An appeals court ruled in March that inmates in prisons can be involuntarily medicated by staff, even if the inmate is not dangerous or does not pose a threat to other inmates or prison staff.
In 2005, a defendant identified as “C.S.” was convicted of mayhem and sentenced to 20 years in prison. A 2015 jury found that C.S. was mentally ill and a judge ordered the inmate be medicated, despite the inmate’s opposition.
C.S. argued involuntary medication statutes are unconstitutional because they don’t require a finding that the prisoner is dangerous.
Last month, the 2nd District Court of Appeals ruled that statutes protect prisoners in ways such as informing them about treatment needs and determining whether the prisoner is competent to make treatment decisions. The court also asserted the state’s interest in caring for mentally ill inmates.
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In the U.S., 44 states have a jail or prison which holds more mentally ill individuals than the state’s largest psychiatric hospital. And in every county in the U.S. that contains both a jail and a psychiatric facility, more seriously mentally ill individuals are incarcerated than are in psychiatric facilities.
The prevalence of mentally ill prisoners does validate the question of medicating those inmates. But the question of whether jailing mentally ill individuals is the correct choice in the first place, and whether this mental health crisis is a result of the poor incarceration system itself arises with this debate.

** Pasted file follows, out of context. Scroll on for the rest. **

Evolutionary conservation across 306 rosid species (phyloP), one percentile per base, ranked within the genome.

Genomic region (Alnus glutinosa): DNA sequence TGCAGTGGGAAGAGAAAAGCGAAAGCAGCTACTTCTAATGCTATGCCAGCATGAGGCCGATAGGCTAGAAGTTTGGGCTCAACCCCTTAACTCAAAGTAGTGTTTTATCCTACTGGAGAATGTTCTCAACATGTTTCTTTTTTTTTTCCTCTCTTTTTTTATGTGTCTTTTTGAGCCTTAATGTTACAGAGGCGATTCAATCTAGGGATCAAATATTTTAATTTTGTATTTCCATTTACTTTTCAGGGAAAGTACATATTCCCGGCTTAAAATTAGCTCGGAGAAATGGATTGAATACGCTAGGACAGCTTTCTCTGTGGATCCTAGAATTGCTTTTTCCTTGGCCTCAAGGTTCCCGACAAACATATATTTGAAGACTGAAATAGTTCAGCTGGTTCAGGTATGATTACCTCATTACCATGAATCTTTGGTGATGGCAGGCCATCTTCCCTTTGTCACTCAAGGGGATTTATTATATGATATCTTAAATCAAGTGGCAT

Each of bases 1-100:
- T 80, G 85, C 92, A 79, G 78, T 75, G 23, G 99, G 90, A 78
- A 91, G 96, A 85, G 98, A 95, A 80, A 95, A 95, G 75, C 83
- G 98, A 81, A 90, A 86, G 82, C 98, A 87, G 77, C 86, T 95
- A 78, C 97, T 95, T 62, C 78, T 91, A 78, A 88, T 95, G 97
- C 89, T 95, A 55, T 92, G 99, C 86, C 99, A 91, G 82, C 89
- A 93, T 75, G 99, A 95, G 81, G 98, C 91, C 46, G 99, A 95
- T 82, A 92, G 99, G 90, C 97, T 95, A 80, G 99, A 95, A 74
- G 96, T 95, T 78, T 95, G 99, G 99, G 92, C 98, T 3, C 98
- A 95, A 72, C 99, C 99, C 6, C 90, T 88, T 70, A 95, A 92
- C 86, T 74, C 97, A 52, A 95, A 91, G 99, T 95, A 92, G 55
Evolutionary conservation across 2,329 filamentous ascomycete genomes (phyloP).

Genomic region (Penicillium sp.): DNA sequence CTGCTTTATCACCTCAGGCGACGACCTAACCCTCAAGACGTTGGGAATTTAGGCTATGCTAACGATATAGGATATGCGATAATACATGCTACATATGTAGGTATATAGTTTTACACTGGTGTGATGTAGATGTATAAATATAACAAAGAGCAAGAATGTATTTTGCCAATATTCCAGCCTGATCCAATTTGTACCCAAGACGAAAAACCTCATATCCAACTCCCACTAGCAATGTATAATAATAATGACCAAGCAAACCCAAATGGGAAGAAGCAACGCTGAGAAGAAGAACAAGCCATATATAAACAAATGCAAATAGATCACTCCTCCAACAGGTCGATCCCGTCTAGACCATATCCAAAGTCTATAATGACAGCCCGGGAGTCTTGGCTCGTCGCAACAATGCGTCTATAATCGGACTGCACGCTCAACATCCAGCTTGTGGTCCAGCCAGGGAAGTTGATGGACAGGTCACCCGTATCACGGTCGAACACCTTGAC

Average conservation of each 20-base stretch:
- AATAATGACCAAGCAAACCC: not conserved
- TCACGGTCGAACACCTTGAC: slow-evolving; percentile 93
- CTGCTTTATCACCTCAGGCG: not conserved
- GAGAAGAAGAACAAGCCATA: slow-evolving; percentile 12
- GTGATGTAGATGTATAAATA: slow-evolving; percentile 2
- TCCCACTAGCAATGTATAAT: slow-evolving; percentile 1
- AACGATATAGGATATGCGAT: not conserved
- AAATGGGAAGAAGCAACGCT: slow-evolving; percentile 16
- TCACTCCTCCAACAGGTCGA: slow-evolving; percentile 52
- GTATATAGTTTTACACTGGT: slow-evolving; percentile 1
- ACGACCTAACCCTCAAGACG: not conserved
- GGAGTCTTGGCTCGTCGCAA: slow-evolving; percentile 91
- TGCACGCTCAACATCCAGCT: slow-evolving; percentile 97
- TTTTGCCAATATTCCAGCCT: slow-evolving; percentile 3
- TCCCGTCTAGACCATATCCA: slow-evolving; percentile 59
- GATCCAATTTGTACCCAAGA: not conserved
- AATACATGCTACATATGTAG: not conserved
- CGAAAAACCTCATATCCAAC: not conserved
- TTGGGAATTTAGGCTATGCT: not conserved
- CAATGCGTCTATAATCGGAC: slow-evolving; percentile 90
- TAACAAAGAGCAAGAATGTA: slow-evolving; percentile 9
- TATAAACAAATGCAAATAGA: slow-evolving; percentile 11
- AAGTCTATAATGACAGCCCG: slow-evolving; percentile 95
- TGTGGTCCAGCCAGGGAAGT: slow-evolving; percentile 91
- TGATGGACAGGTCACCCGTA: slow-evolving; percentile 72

People who suffer from mental illnesses — whether imprisoned or not — must be given the same autonomy as all other citizens when receiving care. Stereotypes swim around the idea that mentally ill people are not competent enough to make their own decisions or to be in charge of their own health care. In this era it should be well established that not only should people have full capability to make their own decisions, but that mental health treatment and services can only be effective when the consumer embraces it — not when it is coerced.
Involuntary mental health treatment is a serious curtailment of liberty. No one outside of prison walls is being force-fed Zoloft, so why must it be any different for those inside? Involuntary medication reduces prisoners to animalistic standards, potentially leading to worse mental health conditions and behavior toward peers and workers.
If a person is mentally ill to the point that they are being forced to take medication, perhaps the answer lies in the alternative — removing them from a prison setting. Even if a person is receiving the right medication while incarcerated, prison is simply not the proper environment to improve mental wellness. In fact, it more than likely deteriorates it even more.
The solitary confinement that accompanies imprisonment leads to self-harm, physical abuse and a multitude of other psychological problems. Adding a preexisting mental illness on top of that only worsens the state of a prisoner. The mental illness epidemic in prisons is a glaring sign that perhaps prisoners should not be imprisoned in the first place.
The bottom line is that no one should have to involuntarily take medication — especially when that person is deemed to pose no threat to their surroundings. Of course “threat” is a subjective term, and it’s easy to classify a potential danger as a current one. But in cases like C.S.’— where he was not deemed a present harmful force to other inmates — the answer should be clear. The real threat in prisons is their blindness to the fact that unconsenting medication strips inmates of basic human rights.
Keagan Schlosser ([email protected]) is a freshman majoring in communications.